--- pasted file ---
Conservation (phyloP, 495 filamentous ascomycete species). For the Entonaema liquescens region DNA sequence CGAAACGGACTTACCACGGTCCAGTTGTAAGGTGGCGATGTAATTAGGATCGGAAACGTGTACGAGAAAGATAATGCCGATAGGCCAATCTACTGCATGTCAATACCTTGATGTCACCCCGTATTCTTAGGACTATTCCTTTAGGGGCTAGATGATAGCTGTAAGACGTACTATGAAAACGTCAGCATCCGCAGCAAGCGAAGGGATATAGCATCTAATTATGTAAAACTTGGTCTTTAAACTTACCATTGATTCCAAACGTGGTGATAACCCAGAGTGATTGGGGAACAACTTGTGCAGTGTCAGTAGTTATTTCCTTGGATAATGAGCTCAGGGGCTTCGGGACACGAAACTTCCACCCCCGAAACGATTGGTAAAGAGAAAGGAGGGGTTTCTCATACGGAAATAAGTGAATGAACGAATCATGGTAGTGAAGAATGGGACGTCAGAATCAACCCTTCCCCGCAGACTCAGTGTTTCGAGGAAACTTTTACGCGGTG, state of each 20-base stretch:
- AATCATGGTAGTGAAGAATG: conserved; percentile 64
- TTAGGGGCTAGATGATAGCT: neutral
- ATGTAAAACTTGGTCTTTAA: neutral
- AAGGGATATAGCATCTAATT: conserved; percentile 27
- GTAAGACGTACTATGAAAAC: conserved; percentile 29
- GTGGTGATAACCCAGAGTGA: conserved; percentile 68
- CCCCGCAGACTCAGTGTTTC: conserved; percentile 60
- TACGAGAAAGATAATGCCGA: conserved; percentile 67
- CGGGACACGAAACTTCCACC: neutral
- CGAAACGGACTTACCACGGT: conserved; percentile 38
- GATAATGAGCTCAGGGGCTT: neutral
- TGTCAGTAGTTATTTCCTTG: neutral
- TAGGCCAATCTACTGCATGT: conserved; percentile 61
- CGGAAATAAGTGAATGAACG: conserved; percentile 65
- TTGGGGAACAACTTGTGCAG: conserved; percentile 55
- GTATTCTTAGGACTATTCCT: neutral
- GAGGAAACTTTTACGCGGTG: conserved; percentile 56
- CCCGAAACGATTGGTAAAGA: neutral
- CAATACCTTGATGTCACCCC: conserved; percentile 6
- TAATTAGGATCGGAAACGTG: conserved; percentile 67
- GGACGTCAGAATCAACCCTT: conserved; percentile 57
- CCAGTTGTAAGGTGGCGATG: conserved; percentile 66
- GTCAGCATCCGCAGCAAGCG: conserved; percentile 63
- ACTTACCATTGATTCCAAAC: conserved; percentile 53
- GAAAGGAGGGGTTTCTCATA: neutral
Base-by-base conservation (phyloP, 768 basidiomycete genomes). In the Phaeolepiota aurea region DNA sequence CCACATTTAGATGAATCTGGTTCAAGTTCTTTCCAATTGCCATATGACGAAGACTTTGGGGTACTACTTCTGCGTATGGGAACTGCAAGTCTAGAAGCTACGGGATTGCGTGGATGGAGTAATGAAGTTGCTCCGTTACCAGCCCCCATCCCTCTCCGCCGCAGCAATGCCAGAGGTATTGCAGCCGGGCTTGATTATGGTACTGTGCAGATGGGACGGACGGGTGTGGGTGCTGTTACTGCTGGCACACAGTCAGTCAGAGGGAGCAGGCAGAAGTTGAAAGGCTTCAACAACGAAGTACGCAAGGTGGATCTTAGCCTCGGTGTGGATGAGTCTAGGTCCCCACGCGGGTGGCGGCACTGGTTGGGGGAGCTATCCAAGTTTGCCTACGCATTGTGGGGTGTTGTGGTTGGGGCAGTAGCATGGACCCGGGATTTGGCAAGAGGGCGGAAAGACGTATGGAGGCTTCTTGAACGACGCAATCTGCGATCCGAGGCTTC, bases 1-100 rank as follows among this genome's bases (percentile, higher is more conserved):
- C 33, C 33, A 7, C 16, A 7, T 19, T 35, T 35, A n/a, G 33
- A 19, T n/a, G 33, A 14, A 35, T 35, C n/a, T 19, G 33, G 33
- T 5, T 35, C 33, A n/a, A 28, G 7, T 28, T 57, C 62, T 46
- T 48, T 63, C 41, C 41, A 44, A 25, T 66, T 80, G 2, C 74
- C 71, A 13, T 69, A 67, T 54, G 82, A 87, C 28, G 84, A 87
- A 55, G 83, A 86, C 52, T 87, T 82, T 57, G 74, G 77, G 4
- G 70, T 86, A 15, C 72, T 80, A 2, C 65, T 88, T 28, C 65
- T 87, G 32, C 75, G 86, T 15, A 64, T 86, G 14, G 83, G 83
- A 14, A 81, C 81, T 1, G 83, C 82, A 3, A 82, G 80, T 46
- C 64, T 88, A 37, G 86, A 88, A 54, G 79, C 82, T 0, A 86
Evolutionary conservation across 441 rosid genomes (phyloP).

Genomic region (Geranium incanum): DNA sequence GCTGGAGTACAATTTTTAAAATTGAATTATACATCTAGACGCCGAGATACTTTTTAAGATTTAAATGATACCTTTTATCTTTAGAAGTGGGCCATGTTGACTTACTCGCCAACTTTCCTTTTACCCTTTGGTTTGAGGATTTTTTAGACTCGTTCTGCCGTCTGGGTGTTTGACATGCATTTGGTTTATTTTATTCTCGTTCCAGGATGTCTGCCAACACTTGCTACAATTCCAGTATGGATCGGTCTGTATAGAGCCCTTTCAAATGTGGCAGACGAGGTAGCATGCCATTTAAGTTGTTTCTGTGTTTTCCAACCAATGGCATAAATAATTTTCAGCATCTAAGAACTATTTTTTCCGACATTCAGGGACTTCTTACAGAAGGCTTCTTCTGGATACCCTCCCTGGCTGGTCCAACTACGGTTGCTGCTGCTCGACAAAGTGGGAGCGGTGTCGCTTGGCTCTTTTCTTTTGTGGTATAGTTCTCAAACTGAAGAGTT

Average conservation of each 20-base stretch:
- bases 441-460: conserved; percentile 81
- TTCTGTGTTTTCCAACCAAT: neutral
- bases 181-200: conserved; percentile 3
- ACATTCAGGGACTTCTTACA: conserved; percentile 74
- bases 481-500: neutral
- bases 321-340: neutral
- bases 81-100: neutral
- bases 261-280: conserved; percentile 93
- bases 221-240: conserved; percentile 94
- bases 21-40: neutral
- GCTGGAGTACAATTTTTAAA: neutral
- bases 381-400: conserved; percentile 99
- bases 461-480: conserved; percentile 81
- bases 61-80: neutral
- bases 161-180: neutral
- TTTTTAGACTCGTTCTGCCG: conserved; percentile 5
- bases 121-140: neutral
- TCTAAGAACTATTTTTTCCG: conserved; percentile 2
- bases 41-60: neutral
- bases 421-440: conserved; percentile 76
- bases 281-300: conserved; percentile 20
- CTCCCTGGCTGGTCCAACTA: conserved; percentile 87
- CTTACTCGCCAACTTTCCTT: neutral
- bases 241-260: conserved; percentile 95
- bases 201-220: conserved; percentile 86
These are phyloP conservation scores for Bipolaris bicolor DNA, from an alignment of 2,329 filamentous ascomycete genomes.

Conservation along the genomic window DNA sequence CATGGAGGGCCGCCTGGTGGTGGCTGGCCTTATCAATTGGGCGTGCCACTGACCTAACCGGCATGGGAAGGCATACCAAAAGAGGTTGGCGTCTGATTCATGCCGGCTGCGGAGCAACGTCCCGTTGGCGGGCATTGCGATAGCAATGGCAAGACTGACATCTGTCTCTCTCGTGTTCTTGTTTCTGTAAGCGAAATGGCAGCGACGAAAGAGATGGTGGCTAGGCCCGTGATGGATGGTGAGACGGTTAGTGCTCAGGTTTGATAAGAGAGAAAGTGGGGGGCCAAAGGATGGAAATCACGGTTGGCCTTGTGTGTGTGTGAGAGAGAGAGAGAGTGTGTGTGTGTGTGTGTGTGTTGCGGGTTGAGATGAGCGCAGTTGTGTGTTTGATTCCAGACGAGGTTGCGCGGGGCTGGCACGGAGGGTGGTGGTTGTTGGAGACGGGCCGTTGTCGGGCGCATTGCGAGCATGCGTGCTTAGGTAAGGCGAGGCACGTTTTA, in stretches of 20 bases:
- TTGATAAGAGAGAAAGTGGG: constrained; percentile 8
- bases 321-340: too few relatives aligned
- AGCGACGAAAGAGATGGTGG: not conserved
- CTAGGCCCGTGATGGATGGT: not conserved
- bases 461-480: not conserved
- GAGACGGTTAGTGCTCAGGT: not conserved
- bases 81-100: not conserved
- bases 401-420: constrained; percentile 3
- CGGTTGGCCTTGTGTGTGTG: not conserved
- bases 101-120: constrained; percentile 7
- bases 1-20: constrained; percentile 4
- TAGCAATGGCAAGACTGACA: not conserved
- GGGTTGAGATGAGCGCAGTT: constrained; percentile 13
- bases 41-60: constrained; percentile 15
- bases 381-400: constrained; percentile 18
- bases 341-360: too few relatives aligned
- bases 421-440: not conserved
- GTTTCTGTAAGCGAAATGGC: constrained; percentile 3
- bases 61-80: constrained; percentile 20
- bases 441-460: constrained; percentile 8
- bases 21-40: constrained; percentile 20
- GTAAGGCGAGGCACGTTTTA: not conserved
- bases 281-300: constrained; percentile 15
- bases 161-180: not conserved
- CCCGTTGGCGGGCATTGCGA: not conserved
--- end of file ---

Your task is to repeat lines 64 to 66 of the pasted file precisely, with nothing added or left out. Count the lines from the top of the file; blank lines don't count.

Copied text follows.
- bases 241-260: conserved; percentile 95
- bases 201-220: conserved; percentile 86
These are phyloP conservation scores for Bipolaris bicolor DNA, from an alignment of 2,329 filamentous ascomycete genomes.